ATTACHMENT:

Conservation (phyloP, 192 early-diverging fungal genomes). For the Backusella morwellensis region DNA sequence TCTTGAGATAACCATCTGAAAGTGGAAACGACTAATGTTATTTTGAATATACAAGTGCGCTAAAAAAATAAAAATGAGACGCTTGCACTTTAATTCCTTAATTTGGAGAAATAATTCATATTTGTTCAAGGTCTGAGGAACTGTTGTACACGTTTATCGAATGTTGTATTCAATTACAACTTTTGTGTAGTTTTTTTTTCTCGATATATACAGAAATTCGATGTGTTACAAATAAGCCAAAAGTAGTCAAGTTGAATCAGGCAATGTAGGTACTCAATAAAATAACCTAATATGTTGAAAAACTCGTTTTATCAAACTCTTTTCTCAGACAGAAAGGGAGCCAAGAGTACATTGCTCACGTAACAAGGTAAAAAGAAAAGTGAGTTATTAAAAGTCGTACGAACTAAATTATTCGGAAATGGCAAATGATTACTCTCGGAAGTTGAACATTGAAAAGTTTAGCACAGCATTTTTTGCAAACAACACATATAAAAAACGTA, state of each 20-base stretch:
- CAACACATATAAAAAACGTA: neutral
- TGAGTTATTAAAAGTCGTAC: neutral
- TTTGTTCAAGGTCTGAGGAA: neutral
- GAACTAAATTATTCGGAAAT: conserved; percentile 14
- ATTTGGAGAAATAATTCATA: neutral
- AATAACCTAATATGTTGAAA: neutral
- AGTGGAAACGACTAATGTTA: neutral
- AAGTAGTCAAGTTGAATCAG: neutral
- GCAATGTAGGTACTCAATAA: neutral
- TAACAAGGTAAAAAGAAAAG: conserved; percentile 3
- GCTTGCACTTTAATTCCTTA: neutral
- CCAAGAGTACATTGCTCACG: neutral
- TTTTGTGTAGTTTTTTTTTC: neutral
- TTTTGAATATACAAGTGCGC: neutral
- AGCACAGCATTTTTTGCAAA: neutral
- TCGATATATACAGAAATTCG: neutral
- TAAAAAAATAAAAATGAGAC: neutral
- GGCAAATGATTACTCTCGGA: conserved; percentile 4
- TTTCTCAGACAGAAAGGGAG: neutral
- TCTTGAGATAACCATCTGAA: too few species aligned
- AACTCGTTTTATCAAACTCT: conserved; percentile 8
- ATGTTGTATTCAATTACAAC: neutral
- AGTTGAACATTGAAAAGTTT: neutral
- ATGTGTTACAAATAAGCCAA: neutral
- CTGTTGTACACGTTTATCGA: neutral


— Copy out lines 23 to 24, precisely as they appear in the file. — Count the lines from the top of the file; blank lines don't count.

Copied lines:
- ATGTTGTATTCAATTACAAC: neutral
- AGTTGAACATTGAAAAGTTT: neutral